Monday, September 11, 2006

Where Were You?

It seems as if multiple generations have asked this question numerous times where catastrophic events were concerned. Prior to the destruction of the World Trade Centre towers on September, 11th 2001 people often asked that question about the "Kennedy Assassination" or "the Moon Landing". Earlier generations no doubt asked about "Pearl Harbour", "The Lusitania", "The Titanic", "The Explosion of the Maine" or "Fort Sumter". Now, of course the question on peoples lips is "Where were you on 9/11?"

Like many people I, too have a 9/11 "story". Mine's just like thousands of others on that day, a reflection of the "normality" which occurs in the midst of any catastrophic event, regardless of anyone's wishes. Unlike many people across the country today I will not be mourning the loss 3000 people who were unknown to me. I will not engage in any ceremonies marking the event, in order to somehow feel better about myself as an American. I will not be allowing myself to be manipulated by the media or the state in order to maintain the fear and frenzy that was engendered that five years ago, today. "9/11" is much more personal to me and I will not allow it to be marred by the maudlin sentimentality inspired by the state and its spokesmen.

Where were you? I would be hearing that a lot today if I decided to watch the television or listen to talk radio for an endless period. I'm sure the internet will be filled to the brim with these, as well. You see, I know where I was and I know where the people I care about were. We were gathered together in an ICU waiting room waiting while my mother died and watching as another jet hit the remaining WTC tower. While the country gathered around water coolers, radios and televisions to watch the beginning of a bleak period in America, my family, and many hundreds more went about the normal business of watching our loved ones die of "normal" and quite undramatic causes on that day.

Sitting next to my father, a man who was career military and a member of the Diplomatic Corps my only remembered comment was, "Someone's going to die for this". Little did I know then that the someone I said was going to die was going to be thousands of American soldiers, innocent Iraqi's and others, as my wounded country lashed out in a frenzy. Little did I realise that the supposed mastermind behind the WTC tragedy was, 5 years later going to still be a free man with little or no prospects of ever seeing him captured. The only thing on my mind that day was the decision I would have to take with my father to remove my mother from life support, as she had long ago requested.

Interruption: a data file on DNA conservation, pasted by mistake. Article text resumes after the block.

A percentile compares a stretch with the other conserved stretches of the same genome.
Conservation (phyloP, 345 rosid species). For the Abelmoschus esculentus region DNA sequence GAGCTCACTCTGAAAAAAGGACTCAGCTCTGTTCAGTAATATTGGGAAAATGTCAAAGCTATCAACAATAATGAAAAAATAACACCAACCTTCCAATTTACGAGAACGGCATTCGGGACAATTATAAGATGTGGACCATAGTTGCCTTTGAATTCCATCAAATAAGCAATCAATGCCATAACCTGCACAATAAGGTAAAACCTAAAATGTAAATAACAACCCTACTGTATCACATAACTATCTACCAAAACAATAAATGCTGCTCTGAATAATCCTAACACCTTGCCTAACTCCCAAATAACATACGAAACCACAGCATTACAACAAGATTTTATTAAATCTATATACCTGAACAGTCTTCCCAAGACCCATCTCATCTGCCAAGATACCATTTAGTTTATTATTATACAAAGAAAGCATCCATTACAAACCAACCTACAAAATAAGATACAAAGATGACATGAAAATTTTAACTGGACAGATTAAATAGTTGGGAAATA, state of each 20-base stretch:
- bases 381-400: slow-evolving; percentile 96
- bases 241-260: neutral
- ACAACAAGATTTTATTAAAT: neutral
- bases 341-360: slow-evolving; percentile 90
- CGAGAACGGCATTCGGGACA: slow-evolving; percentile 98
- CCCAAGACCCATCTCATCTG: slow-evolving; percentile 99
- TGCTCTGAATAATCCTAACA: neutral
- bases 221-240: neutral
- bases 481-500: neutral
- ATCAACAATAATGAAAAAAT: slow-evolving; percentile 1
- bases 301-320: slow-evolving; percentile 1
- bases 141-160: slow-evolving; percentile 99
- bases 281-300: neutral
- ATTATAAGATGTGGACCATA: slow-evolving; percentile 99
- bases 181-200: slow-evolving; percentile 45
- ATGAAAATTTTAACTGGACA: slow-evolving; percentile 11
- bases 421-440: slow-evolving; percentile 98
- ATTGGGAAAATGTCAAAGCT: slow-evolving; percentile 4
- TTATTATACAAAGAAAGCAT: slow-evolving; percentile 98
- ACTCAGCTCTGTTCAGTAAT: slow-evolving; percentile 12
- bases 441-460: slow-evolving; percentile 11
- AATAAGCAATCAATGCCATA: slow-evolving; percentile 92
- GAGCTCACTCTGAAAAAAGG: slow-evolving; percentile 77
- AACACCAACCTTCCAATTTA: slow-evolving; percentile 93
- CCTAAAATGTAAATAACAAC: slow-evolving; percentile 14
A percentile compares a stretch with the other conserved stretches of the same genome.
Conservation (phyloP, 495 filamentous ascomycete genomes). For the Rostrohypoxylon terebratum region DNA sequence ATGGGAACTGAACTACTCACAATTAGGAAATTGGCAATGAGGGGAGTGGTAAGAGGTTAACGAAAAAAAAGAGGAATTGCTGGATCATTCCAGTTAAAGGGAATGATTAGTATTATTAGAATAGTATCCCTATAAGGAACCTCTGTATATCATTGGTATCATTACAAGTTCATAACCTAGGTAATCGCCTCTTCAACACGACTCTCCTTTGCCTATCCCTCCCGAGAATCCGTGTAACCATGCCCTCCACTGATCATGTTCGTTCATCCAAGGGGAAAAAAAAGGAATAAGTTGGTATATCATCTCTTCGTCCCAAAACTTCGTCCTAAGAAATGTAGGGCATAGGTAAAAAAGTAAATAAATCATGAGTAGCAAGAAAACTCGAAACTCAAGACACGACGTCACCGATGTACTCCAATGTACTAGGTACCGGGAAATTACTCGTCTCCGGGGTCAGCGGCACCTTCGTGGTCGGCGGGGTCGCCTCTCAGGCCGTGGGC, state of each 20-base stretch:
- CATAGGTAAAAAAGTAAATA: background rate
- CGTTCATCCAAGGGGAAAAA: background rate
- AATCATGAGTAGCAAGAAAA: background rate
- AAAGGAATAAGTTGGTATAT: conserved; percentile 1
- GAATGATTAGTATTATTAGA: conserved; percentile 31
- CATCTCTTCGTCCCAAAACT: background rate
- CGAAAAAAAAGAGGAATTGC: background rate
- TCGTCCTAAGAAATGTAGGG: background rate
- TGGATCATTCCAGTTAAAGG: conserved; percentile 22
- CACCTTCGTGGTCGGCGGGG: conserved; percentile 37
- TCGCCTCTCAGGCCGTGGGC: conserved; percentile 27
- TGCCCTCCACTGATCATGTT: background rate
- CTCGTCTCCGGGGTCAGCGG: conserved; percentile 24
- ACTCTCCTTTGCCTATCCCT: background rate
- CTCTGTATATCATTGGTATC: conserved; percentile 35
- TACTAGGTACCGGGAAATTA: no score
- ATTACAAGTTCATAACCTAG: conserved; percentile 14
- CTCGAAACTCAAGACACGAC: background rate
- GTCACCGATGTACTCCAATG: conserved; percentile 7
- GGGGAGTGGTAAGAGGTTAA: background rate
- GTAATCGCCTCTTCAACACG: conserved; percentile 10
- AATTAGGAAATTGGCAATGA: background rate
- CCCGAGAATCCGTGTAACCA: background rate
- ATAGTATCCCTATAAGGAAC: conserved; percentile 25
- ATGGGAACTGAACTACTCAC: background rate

That's where I was and that's where my mind returns every September 11th. I don't spend this day listening to or answering the cries for vengeance from the talking heads and politicians who all want to lead me somewhere. I ignore the neo-conservatives, neo-libertarians and others who use tragedy and grief as soapboxes for their own warped agenda. This is my day. It's my family's day and that of thousands of others who lost loved ones in the course of "normality" on September 11th, 2001. Excuse us if we don't feel your nationalistic grief and rend our clothes to suit some societal expectations of what is and is not proper. This day belongs to us and to the people who truly lost someone on September 11th, 2001. Not to candle holders, preachers, media clowns or politicians all hoping to feel good about themselves or to make others feel saddened for a moment.

This is a large country and Death did not take a holiday due to terrorism. In the rush to promote "9/11" the normal folks of September 11th get lost and have to deal with the constant and painful reminders of their real losses. Give us a break, will ya? We know where we were...and we really don't care where you were.

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3 comments:

Gospazha said...

I feel the same way. I just can't listen to any news on 9/11. It makes me ill for a number of reasons, the foremost being the blind patriotism and my suspicions that our own government played some part in what happened 5 years ago.

And most of these people who light candles and tear up at appropriate moments will go home and stop giving a shit the moment their key hits the lock. They demonstrate they "remember" because it's the thing to do, not because they truly grasp the meaning of the events on 9/11. It's the nauseating herd mentality. "If I don't light a candle, everyone will think I don't care." In truth, they're concerned with what everyone else thinks of them. Ick.

Sunni said...

I'm sorry for your loss ... and more so for the extra difficulties a coincidence of dates has brought to you and your family.

James Pyrich said...

Most years, 9/11 has passed just like any other day. This year, however, I had to take my girlfriend to the doctor. They had a television in the waiting room, and part of the "ceremony" was the reading of the names of all of the people who died in those incidents.

I wanted to turn off the television from the moment I walked in, but there were people watching it. Also, there were two guys with NYFD shirts in there, and I didn't want to irk them and possibly give them an excuse to become violent.

Fortunately, they left, and I spoke out. Only one person was sitting, transfixed. I had to ask him twice if I could turn the television off. He waved dismissively, but he wasn't about to stop me. I got up, turned off the television, and the air in the room suddenly become ten times lighter. I could hear people breathing, even.

Perhaps it was those NYFD guys who most needed a wake-up call, but I wasn't looking for a fight--I was just looking for some peace and quiet and to NOT be bombarded by this obvious pandering.